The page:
Yesterday, I picked up “Labyrinths,” a book of short stories and essays by Jorge Luis Borges and started reading “The Library of Babel” before nodding off. While only about 10 pages, it is a very dense 10 pages. For those unfamiliar with this story, it is sort of a variation on the “infinite number of monkeys on an infinite number of typewriters” story/theory. The story is about a neverending library. Whether “neverending” means infinite in size or cyclical, we don't know — but we do know that ever possible combination of letters, space, period, and comma for every possible 410 page book is represented. Obviously, a lot is jibberish. Some appears orderly (like the three letters “MCV” repeated for the length of the book.) Some will actually be English (or some other language) which may or may not make sense and may or may not be true. There may be a book somewhere in there with the story of your life and death, just the same as there are countless other books very similar but differing in a plethora of details or outright incorrect in large sweeping portions. Getting all meta, there is bound to be a book that tells which other books are true and which books are false (although there is equal chance of a book that pretends to do this, but is wrong.) It's enough to make your brain hurt.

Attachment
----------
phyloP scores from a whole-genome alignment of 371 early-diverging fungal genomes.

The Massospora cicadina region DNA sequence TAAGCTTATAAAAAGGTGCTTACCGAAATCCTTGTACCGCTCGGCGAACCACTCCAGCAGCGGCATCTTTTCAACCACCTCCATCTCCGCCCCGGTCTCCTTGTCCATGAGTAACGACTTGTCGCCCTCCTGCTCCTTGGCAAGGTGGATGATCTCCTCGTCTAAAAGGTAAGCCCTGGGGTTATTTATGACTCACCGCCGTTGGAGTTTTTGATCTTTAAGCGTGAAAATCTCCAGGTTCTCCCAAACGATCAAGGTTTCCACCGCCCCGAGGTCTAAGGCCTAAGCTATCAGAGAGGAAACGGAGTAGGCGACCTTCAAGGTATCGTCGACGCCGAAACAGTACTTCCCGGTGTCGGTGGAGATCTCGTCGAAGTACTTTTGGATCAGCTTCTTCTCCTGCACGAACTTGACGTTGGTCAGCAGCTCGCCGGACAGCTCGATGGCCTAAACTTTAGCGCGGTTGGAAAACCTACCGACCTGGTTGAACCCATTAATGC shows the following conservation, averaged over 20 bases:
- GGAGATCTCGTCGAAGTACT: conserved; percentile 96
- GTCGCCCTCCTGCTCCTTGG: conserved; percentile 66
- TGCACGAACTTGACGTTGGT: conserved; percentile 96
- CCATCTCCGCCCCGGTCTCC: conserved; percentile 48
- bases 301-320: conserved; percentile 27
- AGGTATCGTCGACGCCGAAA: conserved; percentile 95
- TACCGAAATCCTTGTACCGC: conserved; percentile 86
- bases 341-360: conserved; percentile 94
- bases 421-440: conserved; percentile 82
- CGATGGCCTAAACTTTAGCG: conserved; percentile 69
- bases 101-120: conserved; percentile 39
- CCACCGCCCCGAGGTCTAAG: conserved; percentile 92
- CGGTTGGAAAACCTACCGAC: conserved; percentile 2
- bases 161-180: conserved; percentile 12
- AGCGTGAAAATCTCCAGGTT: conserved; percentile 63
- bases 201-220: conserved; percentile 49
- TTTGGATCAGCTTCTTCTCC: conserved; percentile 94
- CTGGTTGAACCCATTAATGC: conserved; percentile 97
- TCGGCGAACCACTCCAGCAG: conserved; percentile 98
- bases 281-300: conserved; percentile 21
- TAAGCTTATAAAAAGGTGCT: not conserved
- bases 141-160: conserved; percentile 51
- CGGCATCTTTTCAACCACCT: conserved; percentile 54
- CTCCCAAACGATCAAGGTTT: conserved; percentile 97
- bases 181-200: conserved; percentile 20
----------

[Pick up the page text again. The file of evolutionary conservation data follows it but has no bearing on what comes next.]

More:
So last night, immediately after reading this, I had a dream. I dreamed that I “cracked” the system and that I did so using Google. I found that the symbols weren't completely random–that “9” appeared more often than “4.” Let's overlook the fact that numbers don't actually appear in the books, shall we? They weren't truly random, but built with a pseudorandom number generator (like a computer), which did not have a seed number with enough bits to possibly represent all possible books. Let's also overlook that in order to guarantee generation of all possible books you'd probably do it sequentially and not randomly, then “shuffle” them in the library so you don't have the “AAAA” book next to the “AAAB” book, etc. So, in my dream, because of this, not all books could be represented by a simple 32 (or 64) bit random seed. That could build 1.8×10^19 books, but not the complete set of all books (which, unless I'm mistaken, is 25^(80*40*410) possibilities according to the description of what makes up a book — big enough that Apple's calculator says “infinity” and Unix's bc command takes longer than I'm willing to wait.) I'm not sure what, exactly, this “cracked” or figured out — but it was important in the dream.